The new collection requirements are operative as of April 1, 2019, and supersede our previous direction regarding 1) the use tax collection requirements for out-of-state retailers (see Special Notice L-5652), and 2) the district use tax collection requirements for all retailers, including retailers located inside or outside California (see Special Notice L-5913).

If you are a remote seller who previously registered with the CDTFA to collect California use tax due to the state’s prior direction (see Special Notice L-565), and you do not meet the new $500,000 sales threshold pursuant to AB 147, nor do you have any contacts with California that would qualify you as a retailer engaged in business there, you may either close your account or continue to collect the use tax as a courtesy to your California customers.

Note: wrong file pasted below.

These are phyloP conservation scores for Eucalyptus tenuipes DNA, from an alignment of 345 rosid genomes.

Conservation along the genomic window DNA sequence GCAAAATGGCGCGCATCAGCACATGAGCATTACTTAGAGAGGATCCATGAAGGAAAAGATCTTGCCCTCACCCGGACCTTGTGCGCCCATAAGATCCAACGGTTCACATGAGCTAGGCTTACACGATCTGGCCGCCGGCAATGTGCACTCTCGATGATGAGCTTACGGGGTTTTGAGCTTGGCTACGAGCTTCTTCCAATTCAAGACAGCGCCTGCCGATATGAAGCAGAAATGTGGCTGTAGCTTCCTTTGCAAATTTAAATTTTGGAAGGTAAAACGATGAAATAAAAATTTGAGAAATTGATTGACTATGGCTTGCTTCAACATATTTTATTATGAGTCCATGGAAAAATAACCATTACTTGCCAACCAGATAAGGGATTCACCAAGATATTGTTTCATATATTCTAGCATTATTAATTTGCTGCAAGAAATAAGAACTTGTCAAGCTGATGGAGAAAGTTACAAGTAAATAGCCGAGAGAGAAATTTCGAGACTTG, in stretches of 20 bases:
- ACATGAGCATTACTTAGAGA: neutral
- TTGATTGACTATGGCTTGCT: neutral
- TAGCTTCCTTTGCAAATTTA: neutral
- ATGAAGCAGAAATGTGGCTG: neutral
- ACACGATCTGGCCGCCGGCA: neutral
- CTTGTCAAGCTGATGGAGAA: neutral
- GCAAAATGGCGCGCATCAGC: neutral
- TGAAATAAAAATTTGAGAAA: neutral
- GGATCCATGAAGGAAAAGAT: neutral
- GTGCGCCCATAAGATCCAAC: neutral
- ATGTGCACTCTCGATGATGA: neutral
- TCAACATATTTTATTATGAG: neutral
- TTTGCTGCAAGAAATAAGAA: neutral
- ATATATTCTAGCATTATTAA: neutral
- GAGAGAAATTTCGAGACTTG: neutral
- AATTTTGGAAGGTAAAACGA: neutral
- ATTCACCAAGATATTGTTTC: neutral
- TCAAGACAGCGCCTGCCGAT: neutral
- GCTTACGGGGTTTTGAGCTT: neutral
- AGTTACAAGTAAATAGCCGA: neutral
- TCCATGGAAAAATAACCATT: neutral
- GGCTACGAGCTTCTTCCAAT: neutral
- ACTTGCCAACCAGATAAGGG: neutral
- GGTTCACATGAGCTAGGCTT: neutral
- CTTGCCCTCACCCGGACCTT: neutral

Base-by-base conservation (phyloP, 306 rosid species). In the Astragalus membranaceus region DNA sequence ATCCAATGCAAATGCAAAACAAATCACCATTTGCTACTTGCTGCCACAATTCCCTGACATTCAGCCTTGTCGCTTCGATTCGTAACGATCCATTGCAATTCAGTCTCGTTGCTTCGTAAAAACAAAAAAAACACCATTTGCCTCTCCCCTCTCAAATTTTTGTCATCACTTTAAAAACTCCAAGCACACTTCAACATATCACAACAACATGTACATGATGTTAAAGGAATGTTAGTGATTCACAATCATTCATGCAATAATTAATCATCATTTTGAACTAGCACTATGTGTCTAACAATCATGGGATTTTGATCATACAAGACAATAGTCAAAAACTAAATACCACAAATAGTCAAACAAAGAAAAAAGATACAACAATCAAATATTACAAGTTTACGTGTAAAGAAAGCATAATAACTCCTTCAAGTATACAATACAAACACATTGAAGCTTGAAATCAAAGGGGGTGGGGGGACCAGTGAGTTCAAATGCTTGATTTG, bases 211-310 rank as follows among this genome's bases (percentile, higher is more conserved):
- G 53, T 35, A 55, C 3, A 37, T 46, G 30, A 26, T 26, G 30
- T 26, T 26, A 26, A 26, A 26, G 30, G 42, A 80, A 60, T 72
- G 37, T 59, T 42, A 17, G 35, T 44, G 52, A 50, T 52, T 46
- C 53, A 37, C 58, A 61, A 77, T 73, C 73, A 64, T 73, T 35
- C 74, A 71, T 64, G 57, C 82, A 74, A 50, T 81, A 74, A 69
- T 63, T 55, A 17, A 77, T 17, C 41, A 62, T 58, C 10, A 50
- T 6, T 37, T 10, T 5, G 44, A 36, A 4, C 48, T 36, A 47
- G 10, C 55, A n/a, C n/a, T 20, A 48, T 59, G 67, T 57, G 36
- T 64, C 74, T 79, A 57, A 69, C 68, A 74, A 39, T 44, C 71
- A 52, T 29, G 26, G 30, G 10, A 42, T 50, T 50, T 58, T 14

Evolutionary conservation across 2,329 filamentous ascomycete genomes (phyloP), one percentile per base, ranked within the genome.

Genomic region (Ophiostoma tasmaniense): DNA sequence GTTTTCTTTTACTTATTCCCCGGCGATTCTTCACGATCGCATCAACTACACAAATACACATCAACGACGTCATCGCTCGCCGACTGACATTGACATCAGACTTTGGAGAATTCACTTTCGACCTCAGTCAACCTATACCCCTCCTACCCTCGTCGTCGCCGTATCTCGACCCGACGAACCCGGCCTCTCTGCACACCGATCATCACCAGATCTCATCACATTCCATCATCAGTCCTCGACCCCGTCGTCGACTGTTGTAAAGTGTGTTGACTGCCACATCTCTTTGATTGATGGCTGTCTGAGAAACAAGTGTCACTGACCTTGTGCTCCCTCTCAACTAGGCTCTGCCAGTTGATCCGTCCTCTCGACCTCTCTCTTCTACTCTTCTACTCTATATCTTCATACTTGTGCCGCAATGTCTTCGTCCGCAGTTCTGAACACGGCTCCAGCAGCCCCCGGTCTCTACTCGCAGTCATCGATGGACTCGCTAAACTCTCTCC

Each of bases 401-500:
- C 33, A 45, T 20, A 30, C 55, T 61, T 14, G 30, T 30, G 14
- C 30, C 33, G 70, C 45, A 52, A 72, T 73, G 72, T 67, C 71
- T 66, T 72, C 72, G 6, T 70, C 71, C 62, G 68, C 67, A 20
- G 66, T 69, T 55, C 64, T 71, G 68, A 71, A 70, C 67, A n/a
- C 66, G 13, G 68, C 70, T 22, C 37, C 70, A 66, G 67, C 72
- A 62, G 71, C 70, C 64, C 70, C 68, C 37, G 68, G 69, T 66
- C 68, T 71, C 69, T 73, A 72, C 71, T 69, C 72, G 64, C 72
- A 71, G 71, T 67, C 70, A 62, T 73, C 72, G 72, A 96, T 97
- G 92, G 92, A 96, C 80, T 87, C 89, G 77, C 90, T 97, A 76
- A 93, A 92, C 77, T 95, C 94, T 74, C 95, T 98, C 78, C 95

To close your account, please contact the California legislature’s Customer Service Center at 1-800-400-7115. Please be advised, any use tax collected by you from your California customers must be reported and paid to the CDTFA. Additional registration and fee collection requirements for sales of certain items may apply.

Please note: If you sell 1) new tires or vehicles and equipment that include new tires, 2) covered electronic devices, 3) lead-acid batteries, or 4) lumber or engineered wood products, you may have additional registration and fee collection requirements.

If you have questions, please contact HBK Tax Advisory Group member Cassandra Baubie, JD, at CBaubie@hbkcpa.com.